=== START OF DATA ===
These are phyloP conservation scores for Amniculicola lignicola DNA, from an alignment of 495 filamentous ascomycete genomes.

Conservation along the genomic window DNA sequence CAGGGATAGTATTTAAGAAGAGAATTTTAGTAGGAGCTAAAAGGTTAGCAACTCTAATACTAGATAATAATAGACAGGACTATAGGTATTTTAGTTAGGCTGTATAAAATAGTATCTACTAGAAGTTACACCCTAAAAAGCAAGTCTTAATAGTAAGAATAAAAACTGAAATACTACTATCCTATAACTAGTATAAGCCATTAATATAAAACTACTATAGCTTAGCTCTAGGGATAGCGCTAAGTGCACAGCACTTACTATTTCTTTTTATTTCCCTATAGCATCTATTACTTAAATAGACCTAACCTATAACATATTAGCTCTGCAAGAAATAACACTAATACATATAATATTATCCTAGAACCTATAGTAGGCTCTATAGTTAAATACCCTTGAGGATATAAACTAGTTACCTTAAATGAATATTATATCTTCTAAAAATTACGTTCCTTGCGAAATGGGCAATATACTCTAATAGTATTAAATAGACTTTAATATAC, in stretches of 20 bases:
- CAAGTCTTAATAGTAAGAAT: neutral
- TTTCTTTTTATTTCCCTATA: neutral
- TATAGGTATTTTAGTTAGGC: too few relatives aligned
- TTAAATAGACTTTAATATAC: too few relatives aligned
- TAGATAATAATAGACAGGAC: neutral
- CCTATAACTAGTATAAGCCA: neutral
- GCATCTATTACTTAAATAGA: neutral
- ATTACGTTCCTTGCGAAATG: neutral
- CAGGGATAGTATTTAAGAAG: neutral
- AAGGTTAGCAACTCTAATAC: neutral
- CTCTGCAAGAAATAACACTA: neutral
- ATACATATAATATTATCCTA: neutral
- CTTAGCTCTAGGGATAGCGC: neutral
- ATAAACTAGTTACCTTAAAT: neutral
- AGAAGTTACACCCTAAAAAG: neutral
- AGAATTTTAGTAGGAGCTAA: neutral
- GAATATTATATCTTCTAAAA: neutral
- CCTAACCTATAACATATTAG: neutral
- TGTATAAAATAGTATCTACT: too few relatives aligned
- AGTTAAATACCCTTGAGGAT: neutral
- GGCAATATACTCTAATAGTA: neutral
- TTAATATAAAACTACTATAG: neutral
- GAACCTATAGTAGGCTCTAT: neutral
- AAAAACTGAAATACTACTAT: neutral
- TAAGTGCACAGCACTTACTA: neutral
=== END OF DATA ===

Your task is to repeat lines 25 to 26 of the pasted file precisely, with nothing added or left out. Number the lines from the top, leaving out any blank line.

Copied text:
- GAACCTATAGTAGGCTCTAT: neutral
- AAAAACTGAAATACTACTAT: neutral